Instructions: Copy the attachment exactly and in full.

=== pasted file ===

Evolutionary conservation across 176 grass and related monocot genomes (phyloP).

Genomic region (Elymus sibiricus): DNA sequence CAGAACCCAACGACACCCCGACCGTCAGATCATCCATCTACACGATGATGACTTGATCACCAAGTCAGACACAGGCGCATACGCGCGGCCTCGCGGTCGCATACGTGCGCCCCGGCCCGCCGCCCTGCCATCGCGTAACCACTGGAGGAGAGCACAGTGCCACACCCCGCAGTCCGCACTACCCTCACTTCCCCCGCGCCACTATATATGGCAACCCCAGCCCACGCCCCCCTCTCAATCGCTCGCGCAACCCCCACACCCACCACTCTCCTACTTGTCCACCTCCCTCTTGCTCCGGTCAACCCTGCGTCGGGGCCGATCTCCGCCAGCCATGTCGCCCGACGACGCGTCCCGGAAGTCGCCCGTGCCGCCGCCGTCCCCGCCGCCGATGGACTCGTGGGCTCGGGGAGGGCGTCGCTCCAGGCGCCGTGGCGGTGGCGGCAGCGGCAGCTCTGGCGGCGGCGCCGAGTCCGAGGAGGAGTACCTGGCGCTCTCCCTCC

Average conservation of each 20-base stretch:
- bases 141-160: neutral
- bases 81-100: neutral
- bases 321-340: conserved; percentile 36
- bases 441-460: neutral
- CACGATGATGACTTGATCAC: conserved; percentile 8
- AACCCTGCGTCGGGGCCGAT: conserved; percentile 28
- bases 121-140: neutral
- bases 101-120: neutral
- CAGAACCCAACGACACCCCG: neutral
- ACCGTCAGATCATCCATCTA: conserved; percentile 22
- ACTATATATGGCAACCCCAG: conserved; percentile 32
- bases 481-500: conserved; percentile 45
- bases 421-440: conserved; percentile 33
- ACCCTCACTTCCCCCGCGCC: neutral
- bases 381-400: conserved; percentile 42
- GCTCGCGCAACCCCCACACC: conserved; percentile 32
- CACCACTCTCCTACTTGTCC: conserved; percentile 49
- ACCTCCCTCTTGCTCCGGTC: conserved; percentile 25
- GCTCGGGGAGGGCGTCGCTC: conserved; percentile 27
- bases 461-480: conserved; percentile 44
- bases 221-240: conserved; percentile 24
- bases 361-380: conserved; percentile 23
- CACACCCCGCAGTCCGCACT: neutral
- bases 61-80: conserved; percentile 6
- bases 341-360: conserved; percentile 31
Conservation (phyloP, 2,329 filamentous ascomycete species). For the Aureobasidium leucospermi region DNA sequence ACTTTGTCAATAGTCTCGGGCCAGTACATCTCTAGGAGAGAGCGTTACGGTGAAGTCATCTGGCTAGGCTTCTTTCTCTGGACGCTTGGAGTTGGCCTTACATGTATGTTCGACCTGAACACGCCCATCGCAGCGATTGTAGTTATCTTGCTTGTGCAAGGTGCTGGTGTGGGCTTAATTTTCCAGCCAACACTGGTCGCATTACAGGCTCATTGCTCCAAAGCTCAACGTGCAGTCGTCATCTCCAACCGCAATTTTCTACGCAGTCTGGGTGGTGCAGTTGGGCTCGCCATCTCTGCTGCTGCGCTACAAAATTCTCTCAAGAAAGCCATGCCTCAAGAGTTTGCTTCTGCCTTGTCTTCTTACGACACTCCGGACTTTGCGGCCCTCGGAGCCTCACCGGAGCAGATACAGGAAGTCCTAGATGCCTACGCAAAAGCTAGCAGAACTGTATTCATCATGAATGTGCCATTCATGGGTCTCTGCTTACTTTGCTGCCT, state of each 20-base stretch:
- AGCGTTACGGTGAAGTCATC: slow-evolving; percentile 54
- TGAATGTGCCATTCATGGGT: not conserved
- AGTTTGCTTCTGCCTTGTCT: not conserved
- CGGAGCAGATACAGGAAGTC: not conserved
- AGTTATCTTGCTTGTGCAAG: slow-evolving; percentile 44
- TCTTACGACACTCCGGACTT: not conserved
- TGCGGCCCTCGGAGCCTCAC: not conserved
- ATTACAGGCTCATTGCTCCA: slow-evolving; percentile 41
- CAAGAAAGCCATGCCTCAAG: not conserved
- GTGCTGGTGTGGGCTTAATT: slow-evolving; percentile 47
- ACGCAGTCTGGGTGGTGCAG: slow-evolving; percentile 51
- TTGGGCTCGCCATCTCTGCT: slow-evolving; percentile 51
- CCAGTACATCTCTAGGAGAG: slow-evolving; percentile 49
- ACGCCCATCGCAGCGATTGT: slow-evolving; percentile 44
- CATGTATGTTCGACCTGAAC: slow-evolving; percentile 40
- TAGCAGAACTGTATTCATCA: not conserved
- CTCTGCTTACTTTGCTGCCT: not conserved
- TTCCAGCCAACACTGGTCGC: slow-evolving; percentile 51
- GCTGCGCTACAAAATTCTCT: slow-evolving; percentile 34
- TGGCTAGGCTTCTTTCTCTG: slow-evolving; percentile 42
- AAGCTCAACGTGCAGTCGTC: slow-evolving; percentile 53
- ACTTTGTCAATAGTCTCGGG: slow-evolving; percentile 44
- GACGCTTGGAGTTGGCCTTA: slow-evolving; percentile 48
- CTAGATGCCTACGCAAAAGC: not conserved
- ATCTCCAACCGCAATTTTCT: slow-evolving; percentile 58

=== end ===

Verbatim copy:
Evolutionary conservation across 176 grass and related monocot genomes (phyloP).

Genomic region (Elymus sibiricus): DNA sequence CAGAACCCAACGACACCCCGACCGTCAGATCATCCATCTACACGATGATGACTTGATCACCAAGTCAGACACAGGCGCATACGCGCGGCCTCGCGGTCGCATACGTGCGCCCCGGCCCGCCGCCCTGCCATCGCGTAACCACTGGAGGAGAGCACAGTGCCACACCCCGCAGTCCGCACTACCCTCACTTCCCCCGCGCCACTATATATGGCAACCCCAGCCCACGCCCCCCTCTCAATCGCTCGCGCAACCCCCACACCCACCACTCTCCTACTTGTCCACCTCCCTCTTGCTCCGGTCAACCCTGCGTCGGGGCCGATCTCCGCCAGCCATGTCGCCCGACGACGCGTCCCGGAAGTCGCCCGTGCCGCCGCCGTCCCCGCCGCCGATGGACTCGTGGGCTCGGGGAGGGCGTCGCTCCAGGCGCCGTGGCGGTGGCGGCAGCGGCAGCTCTGGCGGCGGCGCCGAGTCCGAGGAGGAGTACCTGGCGCTCTCCCTCC

Average conservation of each 20-base stretch:
- bases 141-160: neutral
- bases 81-100: neutral
- bases 321-340: conserved; percentile 36
- bases 441-460: neutral
- CACGATGATGACTTGATCAC: conserved; percentile 8
- AACCCTGCGTCGGGGCCGAT: conserved; percentile 28
- bases 121-140: neutral
- bases 101-120: neutral
- CAGAACCCAACGACACCCCG: neutral
- ACCGTCAGATCATCCATCTA: conserved; percentile 22
- ACTATATATGGCAACCCCAG: conserved; percentile 32
- bases 481-500: conserved; percentile 45
- bases 421-440: conserved; percentile 33
- ACCCTCACTTCCCCCGCGCC: neutral
- bases 381-400: conserved; percentile 42
- GCTCGCGCAACCCCCACACC: conserved; percentile 32
- CACCACTCTCCTACTTGTCC: conserved; percentile 49
- ACCTCCCTCTTGCTCCGGTC: conserved; percentile 25
- GCTCGGGGAGGGCGTCGCTC: conserved; percentile 27
- bases 461-480: conserved; percentile 44
- bases 221-240: conserved; percentile 24
- bases 361-380: conserved; percentile 23
- CACACCCCGCAGTCCGCACT: neutral
- bases 61-80: conserved; percentile 6
- bases 341-360: conserved; percentile 31
Conservation (phyloP, 2,329 filamentous ascomycete species). For the Aureobasidium leucospermi region DNA sequence ACTTTGTCAATAGTCTCGGGCCAGTACATCTCTAGGAGAGAGCGTTACGGTGAAGTCATCTGGCTAGGCTTCTTTCTCTGGACGCTTGGAGTTGGCCTTACATGTATGTTCGACCTGAACACGCCCATCGCAGCGATTGTAGTTATCTTGCTTGTGCAAGGTGCTGGTGTGGGCTTAATTTTCCAGCCAACACTGGTCGCATTACAGGCTCATTGCTCCAAAGCTCAACGTGCAGTCGTCATCTCCAACCGCAATTTTCTACGCAGTCTGGGTGGTGCAGTTGGGCTCGCCATCTCTGCTGCTGCGCTACAAAATTCTCTCAAGAAAGCCATGCCTCAAGAGTTTGCTTCTGCCTTGTCTTCTTACGACACTCCGGACTTTGCGGCCCTCGGAGCCTCACCGGAGCAGATACAGGAAGTCCTAGATGCCTACGCAAAAGCTAGCAGAACTGTATTCATCATGAATGTGCCATTCATGGGTCTCTGCTTACTTTGCTGCCT, state of each 20-base stretch:
- AGCGTTACGGTGAAGTCATC: slow-evolving; percentile 54
- TGAATGTGCCATTCATGGGT: not conserved
- AGTTTGCTTCTGCCTTGTCT: not conserved
- CGGAGCAGATACAGGAAGTC: not conserved
- AGTTATCTTGCTTGTGCAAG: slow-evolving; percentile 44
- TCTTACGACACTCCGGACTT: not conserved
- TGCGGCCCTCGGAGCCTCAC: not conserved
- ATTACAGGCTCATTGCTCCA: slow-evolving; percentile 41
- CAAGAAAGCCATGCCTCAAG: not conserved
- GTGCTGGTGTGGGCTTAATT: slow-evolving; percentile 47
- ACGCAGTCTGGGTGGTGCAG: slow-evolving; percentile 51
- TTGGGCTCGCCATCTCTGCT: slow-evolving; percentile 51
- CCAGTACATCTCTAGGAGAG: slow-evolving; percentile 49
- ACGCCCATCGCAGCGATTGT: slow-evolving; percentile 44
- CATGTATGTTCGACCTGAAC: slow-evolving; percentile 40
- TAGCAGAACTGTATTCATCA: not conserved
- CTCTGCTTACTTTGCTGCCT: not conserved
- TTCCAGCCAACACTGGTCGC: slow-evolving; percentile 51
- GCTGCGCTACAAAATTCTCT: slow-evolving; percentile 34
- TGGCTAGGCTTCTTTCTCTG: slow-evolving; percentile 42
- AAGCTCAACGTGCAGTCGTC: slow-evolving; percentile 53
- ACTTTGTCAATAGTCTCGGG: slow-evolving; percentile 44
- GACGCTTGGAGTTGGCCTTA: slow-evolving; percentile 48
- CTAGATGCCTACGCAAAAGC: not conserved
- ATCTCCAACCGCAATTTTCT: slow-evolving; percentile 58